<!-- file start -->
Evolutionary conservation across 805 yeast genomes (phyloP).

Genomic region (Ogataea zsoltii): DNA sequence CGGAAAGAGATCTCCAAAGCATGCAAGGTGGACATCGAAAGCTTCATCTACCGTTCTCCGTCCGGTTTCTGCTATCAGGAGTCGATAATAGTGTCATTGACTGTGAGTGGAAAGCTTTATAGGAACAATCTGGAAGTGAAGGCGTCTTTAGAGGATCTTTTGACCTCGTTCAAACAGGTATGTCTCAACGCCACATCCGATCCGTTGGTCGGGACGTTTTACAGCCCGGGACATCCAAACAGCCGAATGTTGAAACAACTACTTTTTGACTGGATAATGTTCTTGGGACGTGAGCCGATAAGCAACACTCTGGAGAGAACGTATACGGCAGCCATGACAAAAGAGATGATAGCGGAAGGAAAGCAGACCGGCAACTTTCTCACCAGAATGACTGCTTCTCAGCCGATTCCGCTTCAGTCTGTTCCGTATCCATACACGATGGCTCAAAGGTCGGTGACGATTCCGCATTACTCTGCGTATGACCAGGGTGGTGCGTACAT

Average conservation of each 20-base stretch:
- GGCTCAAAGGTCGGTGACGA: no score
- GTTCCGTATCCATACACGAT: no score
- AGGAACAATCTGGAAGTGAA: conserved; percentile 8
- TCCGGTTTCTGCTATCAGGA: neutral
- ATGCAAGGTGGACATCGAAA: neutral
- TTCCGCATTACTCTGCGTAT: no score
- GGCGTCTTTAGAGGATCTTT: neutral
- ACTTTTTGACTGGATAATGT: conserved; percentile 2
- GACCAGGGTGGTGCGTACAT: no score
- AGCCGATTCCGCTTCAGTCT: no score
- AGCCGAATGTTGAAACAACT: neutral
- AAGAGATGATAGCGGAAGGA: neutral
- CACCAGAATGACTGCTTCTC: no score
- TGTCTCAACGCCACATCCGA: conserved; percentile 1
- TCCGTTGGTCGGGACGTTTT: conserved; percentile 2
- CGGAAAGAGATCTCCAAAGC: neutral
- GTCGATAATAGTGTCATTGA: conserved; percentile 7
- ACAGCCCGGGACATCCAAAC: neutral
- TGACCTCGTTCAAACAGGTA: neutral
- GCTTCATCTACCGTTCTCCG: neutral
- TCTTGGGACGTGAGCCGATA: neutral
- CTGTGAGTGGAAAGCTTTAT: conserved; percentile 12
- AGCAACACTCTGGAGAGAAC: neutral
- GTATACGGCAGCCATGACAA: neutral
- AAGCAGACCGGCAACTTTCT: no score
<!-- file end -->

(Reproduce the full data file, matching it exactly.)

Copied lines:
Evolutionary conservation across 805 yeast genomes (phyloP).

Genomic region (Ogataea zsoltii): DNA sequence CGGAAAGAGATCTCCAAAGCATGCAAGGTGGACATCGAAAGCTTCATCTACCGTTCTCCGTCCGGTTTCTGCTATCAGGAGTCGATAATAGTGTCATTGACTGTGAGTGGAAAGCTTTATAGGAACAATCTGGAAGTGAAGGCGTCTTTAGAGGATCTTTTGACCTCGTTCAAACAGGTATGTCTCAACGCCACATCCGATCCGTTGGTCGGGACGTTTTACAGCCCGGGACATCCAAACAGCCGAATGTTGAAACAACTACTTTTTGACTGGATAATGTTCTTGGGACGTGAGCCGATAAGCAACACTCTGGAGAGAACGTATACGGCAGCCATGACAAAAGAGATGATAGCGGAAGGAAAGCAGACCGGCAACTTTCTCACCAGAATGACTGCTTCTCAGCCGATTCCGCTTCAGTCTGTTCCGTATCCATACACGATGGCTCAAAGGTCGGTGACGATTCCGCATTACTCTGCGTATGACCAGGGTGGTGCGTACAT

Average conservation of each 20-base stretch:
- GGCTCAAAGGTCGGTGACGA: no score
- GTTCCGTATCCATACACGAT: no score
- AGGAACAATCTGGAAGTGAA: conserved; percentile 8
- TCCGGTTTCTGCTATCAGGA: neutral
- ATGCAAGGTGGACATCGAAA: neutral
- TTCCGCATTACTCTGCGTAT: no score
- GGCGTCTTTAGAGGATCTTT: neutral
- ACTTTTTGACTGGATAATGT: conserved; percentile 2
- GACCAGGGTGGTGCGTACAT: no score
- AGCCGATTCCGCTTCAGTCT: no score
- AGCCGAATGTTGAAACAACT: neutral
- AAGAGATGATAGCGGAAGGA: neutral
- CACCAGAATGACTGCTTCTC: no score
- TGTCTCAACGCCACATCCGA: conserved; percentile 1
- TCCGTTGGTCGGGACGTTTT: conserved; percentile 2
- CGGAAAGAGATCTCCAAAGC: neutral
- GTCGATAATAGTGTCATTGA: conserved; percentile 7
- ACAGCCCGGGACATCCAAAC: neutral
- TGACCTCGTTCAAACAGGTA: neutral
- GCTTCATCTACCGTTCTCCG: neutral
- TCTTGGGACGTGAGCCGATA: neutral
- CTGTGAGTGGAAAGCTTTAT: conserved; percentile 12
- AGCAACACTCTGGAGAGAAC: neutral
- GTATACGGCAGCCATGACAA: neutral
- AAGCAGACCGGCAACTTTCT: no score